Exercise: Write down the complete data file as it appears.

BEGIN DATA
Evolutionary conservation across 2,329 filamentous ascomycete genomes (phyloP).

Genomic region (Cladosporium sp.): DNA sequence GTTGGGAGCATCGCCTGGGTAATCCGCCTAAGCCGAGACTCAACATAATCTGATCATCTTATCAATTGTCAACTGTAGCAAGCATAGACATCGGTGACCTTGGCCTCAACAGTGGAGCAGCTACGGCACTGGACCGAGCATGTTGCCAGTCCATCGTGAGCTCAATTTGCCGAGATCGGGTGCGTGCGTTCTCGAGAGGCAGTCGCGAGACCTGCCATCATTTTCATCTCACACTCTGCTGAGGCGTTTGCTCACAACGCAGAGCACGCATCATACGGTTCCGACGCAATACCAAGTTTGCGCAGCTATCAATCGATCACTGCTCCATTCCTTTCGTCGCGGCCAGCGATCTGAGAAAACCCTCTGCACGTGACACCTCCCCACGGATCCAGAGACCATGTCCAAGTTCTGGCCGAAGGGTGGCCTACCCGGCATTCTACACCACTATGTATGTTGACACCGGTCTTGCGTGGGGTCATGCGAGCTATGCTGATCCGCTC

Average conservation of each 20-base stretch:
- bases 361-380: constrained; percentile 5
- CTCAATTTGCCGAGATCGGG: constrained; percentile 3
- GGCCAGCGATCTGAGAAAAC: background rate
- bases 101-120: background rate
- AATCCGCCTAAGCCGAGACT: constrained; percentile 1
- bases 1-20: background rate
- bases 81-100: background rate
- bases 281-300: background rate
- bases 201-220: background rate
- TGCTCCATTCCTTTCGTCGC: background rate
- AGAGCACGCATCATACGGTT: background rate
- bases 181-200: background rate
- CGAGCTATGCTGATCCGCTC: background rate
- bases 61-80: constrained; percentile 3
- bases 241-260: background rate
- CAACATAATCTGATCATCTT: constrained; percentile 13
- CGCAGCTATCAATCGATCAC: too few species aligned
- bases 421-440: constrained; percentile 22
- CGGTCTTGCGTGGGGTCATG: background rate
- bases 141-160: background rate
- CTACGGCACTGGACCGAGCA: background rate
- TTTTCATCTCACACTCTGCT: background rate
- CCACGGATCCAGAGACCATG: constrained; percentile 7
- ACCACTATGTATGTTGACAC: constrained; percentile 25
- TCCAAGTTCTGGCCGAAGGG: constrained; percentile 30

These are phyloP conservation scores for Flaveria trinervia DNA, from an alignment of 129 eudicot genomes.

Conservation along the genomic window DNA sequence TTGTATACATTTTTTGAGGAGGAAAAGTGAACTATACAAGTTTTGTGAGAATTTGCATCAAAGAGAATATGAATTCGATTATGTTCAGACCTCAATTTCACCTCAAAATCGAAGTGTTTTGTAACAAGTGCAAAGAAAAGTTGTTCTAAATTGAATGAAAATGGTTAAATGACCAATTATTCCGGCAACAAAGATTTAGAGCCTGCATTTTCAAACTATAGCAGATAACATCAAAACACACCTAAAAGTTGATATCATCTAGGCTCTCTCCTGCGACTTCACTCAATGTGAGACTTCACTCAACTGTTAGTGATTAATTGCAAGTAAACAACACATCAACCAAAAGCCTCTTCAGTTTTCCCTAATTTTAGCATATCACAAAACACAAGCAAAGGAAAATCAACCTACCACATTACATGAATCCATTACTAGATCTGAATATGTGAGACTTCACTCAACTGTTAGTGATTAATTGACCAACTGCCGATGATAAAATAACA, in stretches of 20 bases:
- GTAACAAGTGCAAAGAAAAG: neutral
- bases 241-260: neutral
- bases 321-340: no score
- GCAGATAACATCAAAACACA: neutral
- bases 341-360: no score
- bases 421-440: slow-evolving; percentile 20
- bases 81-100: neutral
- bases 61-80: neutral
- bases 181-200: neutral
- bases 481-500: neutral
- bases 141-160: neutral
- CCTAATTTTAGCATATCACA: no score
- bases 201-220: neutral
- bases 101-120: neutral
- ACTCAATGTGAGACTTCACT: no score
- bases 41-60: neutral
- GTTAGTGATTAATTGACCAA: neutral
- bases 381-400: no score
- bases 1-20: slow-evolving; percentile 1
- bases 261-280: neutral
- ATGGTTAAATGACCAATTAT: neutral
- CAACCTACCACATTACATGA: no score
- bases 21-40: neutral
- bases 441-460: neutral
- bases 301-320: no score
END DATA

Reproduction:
Evolutionary conservation across 2,329 filamentous ascomycete genomes (phyloP).

Genomic region (Cladosporium sp.): DNA sequence GTTGGGAGCATCGCCTGGGTAATCCGCCTAAGCCGAGACTCAACATAATCTGATCATCTTATCAATTGTCAACTGTAGCAAGCATAGACATCGGTGACCTTGGCCTCAACAGTGGAGCAGCTACGGCACTGGACCGAGCATGTTGCCAGTCCATCGTGAGCTCAATTTGCCGAGATCGGGTGCGTGCGTTCTCGAGAGGCAGTCGCGAGACCTGCCATCATTTTCATCTCACACTCTGCTGAGGCGTTTGCTCACAACGCAGAGCACGCATCATACGGTTCCGACGCAATACCAAGTTTGCGCAGCTATCAATCGATCACTGCTCCATTCCTTTCGTCGCGGCCAGCGATCTGAGAAAACCCTCTGCACGTGACACCTCCCCACGGATCCAGAGACCATGTCCAAGTTCTGGCCGAAGGGTGGCCTACCCGGCATTCTACACCACTATGTATGTTGACACCGGTCTTGCGTGGGGTCATGCGAGCTATGCTGATCCGCTC

Average conservation of each 20-base stretch:
- bases 361-380: constrained; percentile 5
- CTCAATTTGCCGAGATCGGG: constrained; percentile 3
- GGCCAGCGATCTGAGAAAAC: background rate
- bases 101-120: background rate
- AATCCGCCTAAGCCGAGACT: constrained; percentile 1
- bases 1-20: background rate
- bases 81-100: background rate
- bases 281-300: background rate
- bases 201-220: background rate
- TGCTCCATTCCTTTCGTCGC: background rate
- AGAGCACGCATCATACGGTT: background rate
- bases 181-200: background rate
- CGAGCTATGCTGATCCGCTC: background rate
- bases 61-80: constrained; percentile 3
- bases 241-260: background rate
- CAACATAATCTGATCATCTT: constrained; percentile 13
- CGCAGCTATCAATCGATCAC: too few species aligned
- bases 421-440: constrained; percentile 22
- CGGTCTTGCGTGGGGTCATG: background rate
- bases 141-160: background rate
- CTACGGCACTGGACCGAGCA: background rate
- TTTTCATCTCACACTCTGCT: background rate
- CCACGGATCCAGAGACCATG: constrained; percentile 7
- ACCACTATGTATGTTGACAC: constrained; percentile 25
- TCCAAGTTCTGGCCGAAGGG: constrained; percentile 30

These are phyloP conservation scores for Flaveria trinervia DNA, from an alignment of 129 eudicot genomes.

Conservation along the genomic window DNA sequence TTGTATACATTTTTTGAGGAGGAAAAGTGAACTATACAAGTTTTGTGAGAATTTGCATCAAAGAGAATATGAATTCGATTATGTTCAGACCTCAATTTCACCTCAAAATCGAAGTGTTTTGTAACAAGTGCAAAGAAAAGTTGTTCTAAATTGAATGAAAATGGTTAAATGACCAATTATTCCGGCAACAAAGATTTAGAGCCTGCATTTTCAAACTATAGCAGATAACATCAAAACACACCTAAAAGTTGATATCATCTAGGCTCTCTCCTGCGACTTCACTCAATGTGAGACTTCACTCAACTGTTAGTGATTAATTGCAAGTAAACAACACATCAACCAAAAGCCTCTTCAGTTTTCCCTAATTTTAGCATATCACAAAACACAAGCAAAGGAAAATCAACCTACCACATTACATGAATCCATTACTAGATCTGAATATGTGAGACTTCACTCAACTGTTAGTGATTAATTGACCAACTGCCGATGATAAAATAACA, in stretches of 20 bases:
- GTAACAAGTGCAAAGAAAAG: neutral
- bases 241-260: neutral
- bases 321-340: no score
- GCAGATAACATCAAAACACA: neutral
- bases 341-360: no score
- bases 421-440: slow-evolving; percentile 20
- bases 81-100: neutral
- bases 61-80: neutral
- bases 181-200: neutral
- bases 481-500: neutral
- bases 141-160: neutral
- CCTAATTTTAGCATATCACA: no score
- bases 201-220: neutral
- bases 101-120: neutral
- ACTCAATGTGAGACTTCACT: no score
- bases 41-60: neutral
- GTTAGTGATTAATTGACCAA: neutral
- bases 381-400: no score
- bases 1-20: slow-evolving; percentile 1
- bases 261-280: neutral
- ATGGTTAAATGACCAATTAT: neutral
- CAACCTACCACATTACATGA: no score
- bases 21-40: neutral
- bases 441-460: neutral
- bases 301-320: no score